A short circuit in the Large Hadron Collider has pushed back the restart date by a few weeks, Cern has announced.
The LHC was due to be fired back up after its two year hiatus this week, but an unforeseen problem in one of the machine's eight sectors has caused delays.
"LHC run 2 is coming ever closer," Cern said in a statement. "Seven of the machine's eight sectors have successfully been commissioned to the 2015 operating energy of 6.5 TeV per beam, and the eighth is not far behind.
"There will, however, be no circulating beam in the LHC this week. An intermittent short circuit to ground in one of the machine's magnet circuits was identified on 21 March and is under investigation."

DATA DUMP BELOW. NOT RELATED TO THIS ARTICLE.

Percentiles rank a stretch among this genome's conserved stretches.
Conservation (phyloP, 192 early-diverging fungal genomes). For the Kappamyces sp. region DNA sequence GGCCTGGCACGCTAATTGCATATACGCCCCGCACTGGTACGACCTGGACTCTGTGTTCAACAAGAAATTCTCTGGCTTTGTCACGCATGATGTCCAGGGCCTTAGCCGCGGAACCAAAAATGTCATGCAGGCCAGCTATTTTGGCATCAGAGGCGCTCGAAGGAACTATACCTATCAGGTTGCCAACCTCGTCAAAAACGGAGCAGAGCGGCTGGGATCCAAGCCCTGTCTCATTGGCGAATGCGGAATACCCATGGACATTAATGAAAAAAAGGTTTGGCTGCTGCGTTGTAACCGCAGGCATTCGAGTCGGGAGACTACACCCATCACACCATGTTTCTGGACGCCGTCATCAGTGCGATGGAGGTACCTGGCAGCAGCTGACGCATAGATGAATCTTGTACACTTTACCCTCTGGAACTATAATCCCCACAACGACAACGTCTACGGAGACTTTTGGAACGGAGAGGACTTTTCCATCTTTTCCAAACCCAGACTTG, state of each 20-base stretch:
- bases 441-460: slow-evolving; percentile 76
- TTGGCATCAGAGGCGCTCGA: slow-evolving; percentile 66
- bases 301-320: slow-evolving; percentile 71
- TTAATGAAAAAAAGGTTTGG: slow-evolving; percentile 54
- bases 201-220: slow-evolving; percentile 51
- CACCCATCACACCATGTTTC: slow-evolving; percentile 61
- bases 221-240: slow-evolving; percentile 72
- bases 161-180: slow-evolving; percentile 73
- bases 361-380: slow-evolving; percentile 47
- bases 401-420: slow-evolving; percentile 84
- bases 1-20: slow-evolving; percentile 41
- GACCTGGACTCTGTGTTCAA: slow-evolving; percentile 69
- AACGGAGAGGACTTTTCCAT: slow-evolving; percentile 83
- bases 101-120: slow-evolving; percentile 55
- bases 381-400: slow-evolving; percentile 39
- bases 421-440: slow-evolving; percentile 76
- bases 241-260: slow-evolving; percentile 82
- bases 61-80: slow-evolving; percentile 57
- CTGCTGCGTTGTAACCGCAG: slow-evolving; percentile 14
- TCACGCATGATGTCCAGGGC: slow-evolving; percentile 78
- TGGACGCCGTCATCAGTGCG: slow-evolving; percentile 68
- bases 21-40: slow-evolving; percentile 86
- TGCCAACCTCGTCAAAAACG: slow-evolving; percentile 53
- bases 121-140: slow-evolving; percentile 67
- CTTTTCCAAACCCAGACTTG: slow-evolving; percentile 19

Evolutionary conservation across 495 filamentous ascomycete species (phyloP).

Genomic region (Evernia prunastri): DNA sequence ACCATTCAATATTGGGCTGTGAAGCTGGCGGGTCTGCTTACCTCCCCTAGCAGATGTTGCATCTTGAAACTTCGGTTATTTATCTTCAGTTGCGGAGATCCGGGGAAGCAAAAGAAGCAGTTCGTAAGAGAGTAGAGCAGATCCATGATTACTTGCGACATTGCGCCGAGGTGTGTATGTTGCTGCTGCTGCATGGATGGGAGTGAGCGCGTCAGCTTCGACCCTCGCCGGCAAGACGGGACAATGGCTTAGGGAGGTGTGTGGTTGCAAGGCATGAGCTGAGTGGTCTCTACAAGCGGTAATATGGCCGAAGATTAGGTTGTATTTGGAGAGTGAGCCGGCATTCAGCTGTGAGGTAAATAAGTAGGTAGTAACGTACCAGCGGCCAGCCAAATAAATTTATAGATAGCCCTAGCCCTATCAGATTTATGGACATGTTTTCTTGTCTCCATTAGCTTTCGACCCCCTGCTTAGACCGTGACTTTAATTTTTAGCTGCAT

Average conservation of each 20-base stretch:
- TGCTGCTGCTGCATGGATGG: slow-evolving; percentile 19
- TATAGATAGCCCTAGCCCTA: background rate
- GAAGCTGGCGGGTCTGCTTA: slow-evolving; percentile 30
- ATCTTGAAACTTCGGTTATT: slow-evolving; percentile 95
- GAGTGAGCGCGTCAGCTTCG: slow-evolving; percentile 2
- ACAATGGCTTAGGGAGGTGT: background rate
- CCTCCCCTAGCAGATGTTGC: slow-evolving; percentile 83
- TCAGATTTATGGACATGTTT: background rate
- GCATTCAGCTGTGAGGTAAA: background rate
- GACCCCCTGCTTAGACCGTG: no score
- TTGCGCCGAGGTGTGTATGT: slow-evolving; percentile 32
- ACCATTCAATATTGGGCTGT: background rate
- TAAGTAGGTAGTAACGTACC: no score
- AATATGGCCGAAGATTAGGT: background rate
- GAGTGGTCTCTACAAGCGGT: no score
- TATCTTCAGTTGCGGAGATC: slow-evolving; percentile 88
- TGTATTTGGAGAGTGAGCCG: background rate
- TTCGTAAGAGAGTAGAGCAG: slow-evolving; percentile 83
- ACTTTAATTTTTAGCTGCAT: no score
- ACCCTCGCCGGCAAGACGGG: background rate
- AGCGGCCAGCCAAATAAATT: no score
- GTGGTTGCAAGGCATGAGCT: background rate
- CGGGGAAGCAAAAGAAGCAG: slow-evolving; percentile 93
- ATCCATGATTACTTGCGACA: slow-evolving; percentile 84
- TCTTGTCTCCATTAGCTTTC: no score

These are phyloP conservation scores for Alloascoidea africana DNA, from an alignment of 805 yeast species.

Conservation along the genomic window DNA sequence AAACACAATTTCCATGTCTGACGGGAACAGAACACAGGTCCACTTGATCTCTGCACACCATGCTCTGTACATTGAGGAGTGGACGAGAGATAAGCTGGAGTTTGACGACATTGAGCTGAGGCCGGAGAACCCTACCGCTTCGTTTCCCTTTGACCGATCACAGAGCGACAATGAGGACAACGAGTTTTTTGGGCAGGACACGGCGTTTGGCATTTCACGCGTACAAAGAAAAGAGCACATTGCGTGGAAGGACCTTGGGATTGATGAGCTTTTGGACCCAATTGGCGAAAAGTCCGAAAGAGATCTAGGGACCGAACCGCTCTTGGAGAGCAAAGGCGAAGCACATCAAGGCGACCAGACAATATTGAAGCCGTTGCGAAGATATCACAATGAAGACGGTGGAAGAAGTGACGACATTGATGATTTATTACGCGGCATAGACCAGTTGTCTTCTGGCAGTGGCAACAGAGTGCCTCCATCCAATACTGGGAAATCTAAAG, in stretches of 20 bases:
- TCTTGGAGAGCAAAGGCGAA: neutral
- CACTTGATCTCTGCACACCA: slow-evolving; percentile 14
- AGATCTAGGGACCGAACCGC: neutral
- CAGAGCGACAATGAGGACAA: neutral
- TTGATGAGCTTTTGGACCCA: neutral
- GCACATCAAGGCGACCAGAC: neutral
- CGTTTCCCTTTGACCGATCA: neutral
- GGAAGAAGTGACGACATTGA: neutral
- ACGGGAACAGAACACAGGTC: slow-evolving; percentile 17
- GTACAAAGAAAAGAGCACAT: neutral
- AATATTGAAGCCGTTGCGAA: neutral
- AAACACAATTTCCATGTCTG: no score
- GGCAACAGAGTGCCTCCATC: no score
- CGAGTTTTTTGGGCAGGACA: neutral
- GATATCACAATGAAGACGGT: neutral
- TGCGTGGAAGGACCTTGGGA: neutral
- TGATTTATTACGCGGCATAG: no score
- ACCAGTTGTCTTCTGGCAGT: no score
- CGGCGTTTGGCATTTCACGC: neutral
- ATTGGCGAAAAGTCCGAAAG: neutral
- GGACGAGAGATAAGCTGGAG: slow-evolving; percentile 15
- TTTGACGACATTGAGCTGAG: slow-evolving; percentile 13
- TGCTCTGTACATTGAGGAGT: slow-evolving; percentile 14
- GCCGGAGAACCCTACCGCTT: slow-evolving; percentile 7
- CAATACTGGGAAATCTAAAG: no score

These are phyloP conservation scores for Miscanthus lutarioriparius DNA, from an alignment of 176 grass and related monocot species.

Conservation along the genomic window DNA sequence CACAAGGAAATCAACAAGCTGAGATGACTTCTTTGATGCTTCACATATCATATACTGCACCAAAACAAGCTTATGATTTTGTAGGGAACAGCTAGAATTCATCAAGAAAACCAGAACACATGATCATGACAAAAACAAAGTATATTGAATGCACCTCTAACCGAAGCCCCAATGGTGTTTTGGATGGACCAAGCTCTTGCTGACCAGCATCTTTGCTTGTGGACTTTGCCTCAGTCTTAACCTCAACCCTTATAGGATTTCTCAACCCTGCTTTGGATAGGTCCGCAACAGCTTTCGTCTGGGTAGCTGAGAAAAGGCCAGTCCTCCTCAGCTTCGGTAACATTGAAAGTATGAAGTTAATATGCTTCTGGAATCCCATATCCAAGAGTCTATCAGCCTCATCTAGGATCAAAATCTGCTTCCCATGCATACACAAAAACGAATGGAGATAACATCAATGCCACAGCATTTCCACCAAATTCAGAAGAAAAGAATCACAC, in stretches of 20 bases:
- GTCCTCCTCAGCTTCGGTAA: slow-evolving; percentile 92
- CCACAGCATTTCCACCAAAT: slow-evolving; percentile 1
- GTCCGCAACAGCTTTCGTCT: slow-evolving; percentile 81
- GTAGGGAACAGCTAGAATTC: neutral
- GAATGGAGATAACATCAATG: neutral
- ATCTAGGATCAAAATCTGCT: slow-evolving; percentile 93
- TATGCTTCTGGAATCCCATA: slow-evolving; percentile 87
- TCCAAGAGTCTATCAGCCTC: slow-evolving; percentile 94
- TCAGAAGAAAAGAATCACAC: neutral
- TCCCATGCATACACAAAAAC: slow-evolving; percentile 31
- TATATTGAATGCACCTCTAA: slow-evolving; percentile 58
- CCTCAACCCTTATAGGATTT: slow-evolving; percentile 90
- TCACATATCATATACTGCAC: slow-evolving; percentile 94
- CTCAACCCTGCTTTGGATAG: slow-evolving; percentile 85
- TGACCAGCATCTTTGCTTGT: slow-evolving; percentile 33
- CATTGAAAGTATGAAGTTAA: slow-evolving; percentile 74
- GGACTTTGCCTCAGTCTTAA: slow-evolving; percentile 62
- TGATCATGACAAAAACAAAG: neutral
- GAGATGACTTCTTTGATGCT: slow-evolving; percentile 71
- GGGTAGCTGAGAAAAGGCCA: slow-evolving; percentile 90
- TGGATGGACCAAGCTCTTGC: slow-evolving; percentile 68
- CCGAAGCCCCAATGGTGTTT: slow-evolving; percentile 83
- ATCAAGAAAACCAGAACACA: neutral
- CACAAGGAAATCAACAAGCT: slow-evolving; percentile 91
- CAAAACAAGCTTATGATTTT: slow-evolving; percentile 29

They said the issue is well understood, but could take some time to resolve because it is in a cold section of the machine, so a repair might require warming up and re-cooling before it is fully restarted.
Frédérick Bordry, director for accelerators for Cern, said: "Any cryogenic machine is a time amplifier, so what would have taken hours in a warm machine could end up taking us weeks."
The organisation noted that the issue could be resolved in just a few days, but a full assessment is ongoing and a revised schedule will be announced soon.
Cern director general Rolf Heuer said: "All the signs are good for a great run 2. In the grand scheme of things, a few weeks delay in humankind's quest to understand our universe is little more than the blink of an eye."
The second run of the LHC will provides scientists the opportunity to answer questions about theories like the Big Bang and on particles that acted as the building blocks of the universe. It will also look to find out about dark matter – the substance that makes up most of the universe.